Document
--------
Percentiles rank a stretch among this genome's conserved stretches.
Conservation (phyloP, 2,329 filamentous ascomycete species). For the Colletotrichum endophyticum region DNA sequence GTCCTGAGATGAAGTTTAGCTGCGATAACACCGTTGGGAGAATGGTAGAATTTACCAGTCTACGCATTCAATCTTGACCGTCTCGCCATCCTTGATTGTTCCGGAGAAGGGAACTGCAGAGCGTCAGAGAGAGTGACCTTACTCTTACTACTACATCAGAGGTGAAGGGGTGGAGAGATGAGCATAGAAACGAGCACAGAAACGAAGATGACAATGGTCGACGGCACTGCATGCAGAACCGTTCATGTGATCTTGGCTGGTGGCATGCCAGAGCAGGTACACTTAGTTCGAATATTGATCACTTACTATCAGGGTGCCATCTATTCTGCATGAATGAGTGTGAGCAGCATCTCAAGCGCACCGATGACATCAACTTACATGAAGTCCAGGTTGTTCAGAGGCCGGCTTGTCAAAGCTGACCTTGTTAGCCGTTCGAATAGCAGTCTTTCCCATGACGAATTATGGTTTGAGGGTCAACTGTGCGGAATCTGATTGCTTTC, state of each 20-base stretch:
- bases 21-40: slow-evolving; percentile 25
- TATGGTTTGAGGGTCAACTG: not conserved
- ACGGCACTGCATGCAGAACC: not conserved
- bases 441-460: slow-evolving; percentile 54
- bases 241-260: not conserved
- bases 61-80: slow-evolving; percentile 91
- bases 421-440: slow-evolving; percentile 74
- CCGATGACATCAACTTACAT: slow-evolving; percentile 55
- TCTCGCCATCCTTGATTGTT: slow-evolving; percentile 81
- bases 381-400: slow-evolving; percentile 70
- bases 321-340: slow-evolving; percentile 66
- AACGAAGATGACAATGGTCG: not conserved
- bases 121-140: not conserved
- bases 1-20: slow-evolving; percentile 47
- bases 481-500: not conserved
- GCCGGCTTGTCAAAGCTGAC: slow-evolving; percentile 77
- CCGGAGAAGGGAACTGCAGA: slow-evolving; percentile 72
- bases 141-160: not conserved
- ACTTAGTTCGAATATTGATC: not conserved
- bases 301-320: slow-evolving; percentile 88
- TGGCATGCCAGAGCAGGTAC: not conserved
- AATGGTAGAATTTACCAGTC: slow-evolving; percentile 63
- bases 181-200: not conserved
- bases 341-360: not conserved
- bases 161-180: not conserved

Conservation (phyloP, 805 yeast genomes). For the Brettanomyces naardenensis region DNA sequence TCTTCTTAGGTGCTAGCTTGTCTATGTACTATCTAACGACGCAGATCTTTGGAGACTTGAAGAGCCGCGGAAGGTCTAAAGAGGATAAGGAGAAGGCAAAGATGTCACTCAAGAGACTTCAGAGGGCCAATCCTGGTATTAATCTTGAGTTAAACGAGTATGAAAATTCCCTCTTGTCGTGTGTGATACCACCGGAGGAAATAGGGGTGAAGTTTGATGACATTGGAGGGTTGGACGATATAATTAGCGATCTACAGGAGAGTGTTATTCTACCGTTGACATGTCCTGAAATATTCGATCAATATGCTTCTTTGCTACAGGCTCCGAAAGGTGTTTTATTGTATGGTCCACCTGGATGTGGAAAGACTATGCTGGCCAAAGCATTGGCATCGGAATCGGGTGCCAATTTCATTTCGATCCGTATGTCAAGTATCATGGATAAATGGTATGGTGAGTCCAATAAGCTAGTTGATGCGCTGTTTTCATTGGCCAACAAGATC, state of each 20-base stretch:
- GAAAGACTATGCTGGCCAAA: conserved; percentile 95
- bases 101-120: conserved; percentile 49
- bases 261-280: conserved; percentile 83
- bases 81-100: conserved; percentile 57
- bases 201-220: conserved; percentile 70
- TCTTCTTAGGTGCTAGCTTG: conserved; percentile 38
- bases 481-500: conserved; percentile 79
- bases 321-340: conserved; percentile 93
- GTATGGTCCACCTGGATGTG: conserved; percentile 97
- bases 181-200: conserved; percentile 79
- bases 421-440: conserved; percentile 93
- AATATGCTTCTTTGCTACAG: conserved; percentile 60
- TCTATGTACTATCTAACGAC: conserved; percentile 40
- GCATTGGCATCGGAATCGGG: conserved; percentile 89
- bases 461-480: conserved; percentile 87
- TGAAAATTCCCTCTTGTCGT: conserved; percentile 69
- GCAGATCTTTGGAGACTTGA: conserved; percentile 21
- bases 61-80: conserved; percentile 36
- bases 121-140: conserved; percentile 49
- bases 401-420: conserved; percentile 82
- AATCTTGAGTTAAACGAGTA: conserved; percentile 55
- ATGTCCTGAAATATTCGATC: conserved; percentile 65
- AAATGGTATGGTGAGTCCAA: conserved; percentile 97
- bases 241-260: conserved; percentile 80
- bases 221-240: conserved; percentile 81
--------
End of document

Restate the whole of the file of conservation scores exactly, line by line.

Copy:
Percentiles rank a stretch among this genome's conserved stretches.
Conservation (phyloP, 2,329 filamentous ascomycete species). For the Colletotrichum endophyticum region DNA sequence GTCCTGAGATGAAGTTTAGCTGCGATAACACCGTTGGGAGAATGGTAGAATTTACCAGTCTACGCATTCAATCTTGACCGTCTCGCCATCCTTGATTGTTCCGGAGAAGGGAACTGCAGAGCGTCAGAGAGAGTGACCTTACTCTTACTACTACATCAGAGGTGAAGGGGTGGAGAGATGAGCATAGAAACGAGCACAGAAACGAAGATGACAATGGTCGACGGCACTGCATGCAGAACCGTTCATGTGATCTTGGCTGGTGGCATGCCAGAGCAGGTACACTTAGTTCGAATATTGATCACTTACTATCAGGGTGCCATCTATTCTGCATGAATGAGTGTGAGCAGCATCTCAAGCGCACCGATGACATCAACTTACATGAAGTCCAGGTTGTTCAGAGGCCGGCTTGTCAAAGCTGACCTTGTTAGCCGTTCGAATAGCAGTCTTTCCCATGACGAATTATGGTTTGAGGGTCAACTGTGCGGAATCTGATTGCTTTC, state of each 20-base stretch:
- bases 21-40: slow-evolving; percentile 25
- TATGGTTTGAGGGTCAACTG: not conserved
- ACGGCACTGCATGCAGAACC: not conserved
- bases 441-460: slow-evolving; percentile 54
- bases 241-260: not conserved
- bases 61-80: slow-evolving; percentile 91
- bases 421-440: slow-evolving; percentile 74
- CCGATGACATCAACTTACAT: slow-evolving; percentile 55
- TCTCGCCATCCTTGATTGTT: slow-evolving; percentile 81
- bases 381-400: slow-evolving; percentile 70
- bases 321-340: slow-evolving; percentile 66
- AACGAAGATGACAATGGTCG: not conserved
- bases 121-140: not conserved
- bases 1-20: slow-evolving; percentile 47
- bases 481-500: not conserved
- GCCGGCTTGTCAAAGCTGAC: slow-evolving; percentile 77
- CCGGAGAAGGGAACTGCAGA: slow-evolving; percentile 72
- bases 141-160: not conserved
- ACTTAGTTCGAATATTGATC: not conserved
- bases 301-320: slow-evolving; percentile 88
- TGGCATGCCAGAGCAGGTAC: not conserved
- AATGGTAGAATTTACCAGTC: slow-evolving; percentile 63
- bases 181-200: not conserved
- bases 341-360: not conserved
- bases 161-180: not conserved

Conservation (phyloP, 805 yeast genomes). For the Brettanomyces naardenensis region DNA sequence TCTTCTTAGGTGCTAGCTTGTCTATGTACTATCTAACGACGCAGATCTTTGGAGACTTGAAGAGCCGCGGAAGGTCTAAAGAGGATAAGGAGAAGGCAAAGATGTCACTCAAGAGACTTCAGAGGGCCAATCCTGGTATTAATCTTGAGTTAAACGAGTATGAAAATTCCCTCTTGTCGTGTGTGATACCACCGGAGGAAATAGGGGTGAAGTTTGATGACATTGGAGGGTTGGACGATATAATTAGCGATCTACAGGAGAGTGTTATTCTACCGTTGACATGTCCTGAAATATTCGATCAATATGCTTCTTTGCTACAGGCTCCGAAAGGTGTTTTATTGTATGGTCCACCTGGATGTGGAAAGACTATGCTGGCCAAAGCATTGGCATCGGAATCGGGTGCCAATTTCATTTCGATCCGTATGTCAAGTATCATGGATAAATGGTATGGTGAGTCCAATAAGCTAGTTGATGCGCTGTTTTCATTGGCCAACAAGATC, state of each 20-base stretch:
- GAAAGACTATGCTGGCCAAA: conserved; percentile 95
- bases 101-120: conserved; percentile 49
- bases 261-280: conserved; percentile 83
- bases 81-100: conserved; percentile 57
- bases 201-220: conserved; percentile 70
- TCTTCTTAGGTGCTAGCTTG: conserved; percentile 38
- bases 481-500: conserved; percentile 79
- bases 321-340: conserved; percentile 93
- GTATGGTCCACCTGGATGTG: conserved; percentile 97
- bases 181-200: conserved; percentile 79
- bases 421-440: conserved; percentile 93
- AATATGCTTCTTTGCTACAG: conserved; percentile 60
- TCTATGTACTATCTAACGAC: conserved; percentile 40
- GCATTGGCATCGGAATCGGG: conserved; percentile 89
- bases 461-480: conserved; percentile 87
- TGAAAATTCCCTCTTGTCGT: conserved; percentile 69
- GCAGATCTTTGGAGACTTGA: conserved; percentile 21
- bases 61-80: conserved; percentile 36
- bases 121-140: conserved; percentile 49
- bases 401-420: conserved; percentile 82
- AATCTTGAGTTAAACGAGTA: conserved; percentile 55
- ATGTCCTGAAATATTCGATC: conserved; percentile 65
- AAATGGTATGGTGAGTCCAA: conserved; percentile 97
- bases 241-260: conserved; percentile 80
- bases 221-240: conserved; percentile 81